8. That Ganesh Semiya Works was closed in or about 1957 and that it was in the management of the second defendant when it was being worked, is not in dispute. The second defendant, as D.W. 1, would admit that the machines used and utilised by the family for running Ganesh Semiya Works in the family house at No. 21, Rangai Gounder Street are the family properties. After having said that, he would plead ignorance as to what happened to the machinery thereafter. At a later stage in cross-examination, he had to admit that the machinery connected with Ganesh Semiya Works were given for repairs and he would say that he was not aware as to what happened to those machinery which he gave for repairs. Obviously, this prevaricating evidence of the second defendant leads to the inference that the machinery which were in his custody at a time when he was managing the joint family properties must be still with him as he has not satisfactorily accounted for such machinery admittedly given by him to a repairer. Now, the question is whether Jayanthi Semiya Works could be deemed to be impressed with the badge of joint family property. The plaintiff and the defendants other than the second defendant allege that Jayanthi Semiya Works is merely a reflection of Ganesh Semiya Works. That this is possible is seen from Exhibit A-17. This is a proceeding issued by the City Rationing Officer in charge, Coimbatore. That was at a time when the disputes started between the members of the family and the present action also had been initiated by the plaintiff. In this proceeding, dated 22nd April, 1968, the City Rationing Officer has stated that the second defendant transferred the properties of Ganesh Semiya Works to his wife's concern, by making an application requesting to club both the permits (permits for the issue of maida) in the name of Jayanthi Semiya Works absorbing the permit issued to Ganesh Semiya Works. He adds as follows : 'I would like to make clear the position that was prevailing at the time where the individual standing permits of Ganesh Semiya Works and Jayanthi Semiya Works were clubbed into one and a consolidated permit was issued.' The conduct of the second defendant in having sought for the consolidation of the permits for the issue of maida at a time when Jayanthi Semiya Works was set up at Thadagam road and when Ganesh Semiya Works was closed at Rangai Gounder Street, is a particular and telling situation, which supports the claim of the plaintiff and the members of the family other than the second defendant. When such pleadings and reasonable evidence were made available to the Court prompting it to infer that Jayanthi Semiya Works should be brought into the hotch-pot as a joint family property, the onus has tilted on the shoulders of the second defendant's wife to establish that it was her property. The nature of the evidence let in by the second defendant's wife has already been touched upon by us. The father of the second defendant's wife has not been examined. As to why he was kept out from the box is not clear. His evidence was absolutely necessary to prove that he had the capacity to gift Rs. 3,500 to his daughter. Again, there is no proof that the second defendant's wife ever purchased machinery from any particular body or company or had it forged or fabricated through a known factory. In order to establish that it was she who has responsible for setting up the machinery at Thadagam road, reliance is placed on Exhibit B-6o by the ostensible owner. Exhibit B-60 is an order by the second defendant's wife to a company, by name Jothi Dayal Industries, Ramnagar, Coimbatore, asking them to fabricate one Semiya machine from the materials supplied by her and from the materials such as M. S. Plates, shafts, bolts etc., to be supplied by Jothi Dayal Industries. This order form itself presupposes that D.W. 2 was to supply materials herself for the fabrication of the machinery. But, whether Jothi Dayal Industries undertook the job and ever fabricated the machinery is in doubt for the reason that Exhibit B-6o was not furthered by other acceptable evidence in that direction. We are therefore left with this, that there was the machinery of Ganesh Semiya Works which was in the control of the second defendant. The second defendant does not explain as to how the machinery has gone out of the family. His explanation is that he gave it to a repairer and he is not aware as to what happened to it. This is not at all believable. Immediately thereafter, we find a similar Semiya Works, but in the name of Jayanthi Semiya Works, in the name of his wife which he started at Thadagam road. His wife is unable to explain as to where from she purchased the machinery or secured the necessary capital for running the firm. All there surrounding circumstances go against the self-serving statement of the second defendant and his wife that Jayanthi Semiya Works at Thadagam road is the absolute property of the second defendant's wife. The result, therefore, is that, we accept the finding of the Court below that Jayanthi Semiya Works should be treated as joint family property and is partible amongst its sharers.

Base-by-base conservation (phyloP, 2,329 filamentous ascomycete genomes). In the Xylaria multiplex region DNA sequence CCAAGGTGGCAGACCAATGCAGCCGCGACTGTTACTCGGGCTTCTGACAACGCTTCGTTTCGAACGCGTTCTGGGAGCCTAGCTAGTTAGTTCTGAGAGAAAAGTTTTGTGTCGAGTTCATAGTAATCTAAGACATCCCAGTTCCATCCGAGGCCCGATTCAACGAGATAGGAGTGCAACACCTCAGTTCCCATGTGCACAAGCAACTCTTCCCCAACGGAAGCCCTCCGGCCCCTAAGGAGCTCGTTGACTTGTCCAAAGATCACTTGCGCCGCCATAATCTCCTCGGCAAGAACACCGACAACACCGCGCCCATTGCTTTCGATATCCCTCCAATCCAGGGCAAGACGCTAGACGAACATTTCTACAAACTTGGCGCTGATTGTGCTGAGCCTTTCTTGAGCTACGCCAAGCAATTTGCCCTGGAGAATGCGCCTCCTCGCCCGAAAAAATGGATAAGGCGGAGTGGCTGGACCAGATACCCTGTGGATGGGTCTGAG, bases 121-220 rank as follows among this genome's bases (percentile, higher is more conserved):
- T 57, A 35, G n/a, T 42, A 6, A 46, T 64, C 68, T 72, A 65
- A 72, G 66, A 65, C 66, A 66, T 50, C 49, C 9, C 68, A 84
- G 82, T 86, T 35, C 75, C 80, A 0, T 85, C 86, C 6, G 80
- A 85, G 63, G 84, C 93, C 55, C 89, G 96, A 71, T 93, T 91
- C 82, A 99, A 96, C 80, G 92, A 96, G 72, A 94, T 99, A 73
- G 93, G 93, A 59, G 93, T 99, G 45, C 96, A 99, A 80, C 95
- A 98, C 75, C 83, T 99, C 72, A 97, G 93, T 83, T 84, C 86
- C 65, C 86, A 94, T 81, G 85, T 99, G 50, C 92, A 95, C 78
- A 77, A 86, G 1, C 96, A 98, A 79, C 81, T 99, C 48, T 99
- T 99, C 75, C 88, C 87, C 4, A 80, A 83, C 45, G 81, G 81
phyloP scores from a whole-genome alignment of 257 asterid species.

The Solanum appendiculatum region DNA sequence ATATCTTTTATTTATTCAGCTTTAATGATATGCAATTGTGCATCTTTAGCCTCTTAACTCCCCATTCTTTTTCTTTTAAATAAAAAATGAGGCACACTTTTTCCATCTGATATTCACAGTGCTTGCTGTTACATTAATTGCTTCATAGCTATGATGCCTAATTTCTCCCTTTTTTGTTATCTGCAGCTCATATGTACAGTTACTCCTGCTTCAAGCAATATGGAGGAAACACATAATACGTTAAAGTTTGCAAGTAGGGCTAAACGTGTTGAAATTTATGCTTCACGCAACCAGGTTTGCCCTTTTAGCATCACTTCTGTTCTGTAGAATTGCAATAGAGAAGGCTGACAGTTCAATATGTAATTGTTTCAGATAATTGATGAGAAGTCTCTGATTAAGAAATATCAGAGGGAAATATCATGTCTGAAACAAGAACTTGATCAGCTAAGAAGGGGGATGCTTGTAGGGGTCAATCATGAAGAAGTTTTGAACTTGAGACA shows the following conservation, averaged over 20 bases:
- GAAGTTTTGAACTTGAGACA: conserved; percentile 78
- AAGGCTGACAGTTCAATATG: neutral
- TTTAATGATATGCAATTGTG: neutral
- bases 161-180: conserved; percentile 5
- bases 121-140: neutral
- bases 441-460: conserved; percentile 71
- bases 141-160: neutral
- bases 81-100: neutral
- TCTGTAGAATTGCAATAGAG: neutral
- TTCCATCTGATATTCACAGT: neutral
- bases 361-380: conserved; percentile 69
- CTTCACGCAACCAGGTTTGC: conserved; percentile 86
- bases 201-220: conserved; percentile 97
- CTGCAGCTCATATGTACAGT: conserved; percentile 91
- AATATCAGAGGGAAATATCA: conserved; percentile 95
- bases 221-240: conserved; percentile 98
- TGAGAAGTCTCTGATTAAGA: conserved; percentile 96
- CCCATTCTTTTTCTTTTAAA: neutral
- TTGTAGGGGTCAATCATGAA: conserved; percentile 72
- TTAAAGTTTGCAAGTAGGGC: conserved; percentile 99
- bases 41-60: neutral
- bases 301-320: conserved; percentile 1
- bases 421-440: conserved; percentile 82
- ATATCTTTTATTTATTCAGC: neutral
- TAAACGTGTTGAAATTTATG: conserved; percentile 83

9. We may, before passing to the other items, refer to the hesitant argument of the learned Counsel for the appellant that Ganesh Semiya Works also is a self-acquired property of the second defendant. Reliance is placed upon certain entries made in the account books kept by the second defendant while he was in charge of the Ganesh Semiya Works. We have looked into the accounts and found that all such entries relied upon by the second defendant are interpolations and made obviously with the object of projecting an independent title in himself. After scrutiny of the said accounts, Mr. Ramalingam, counsel for the appellant, himself could not further his contention that Ganesh Semiya Works is the absolute property of the second defendant. As the parties are now agreed that Ganesh Semiya Works was closed in or about 1957 and thereafter it did not function, the further discussion on this question does not arise.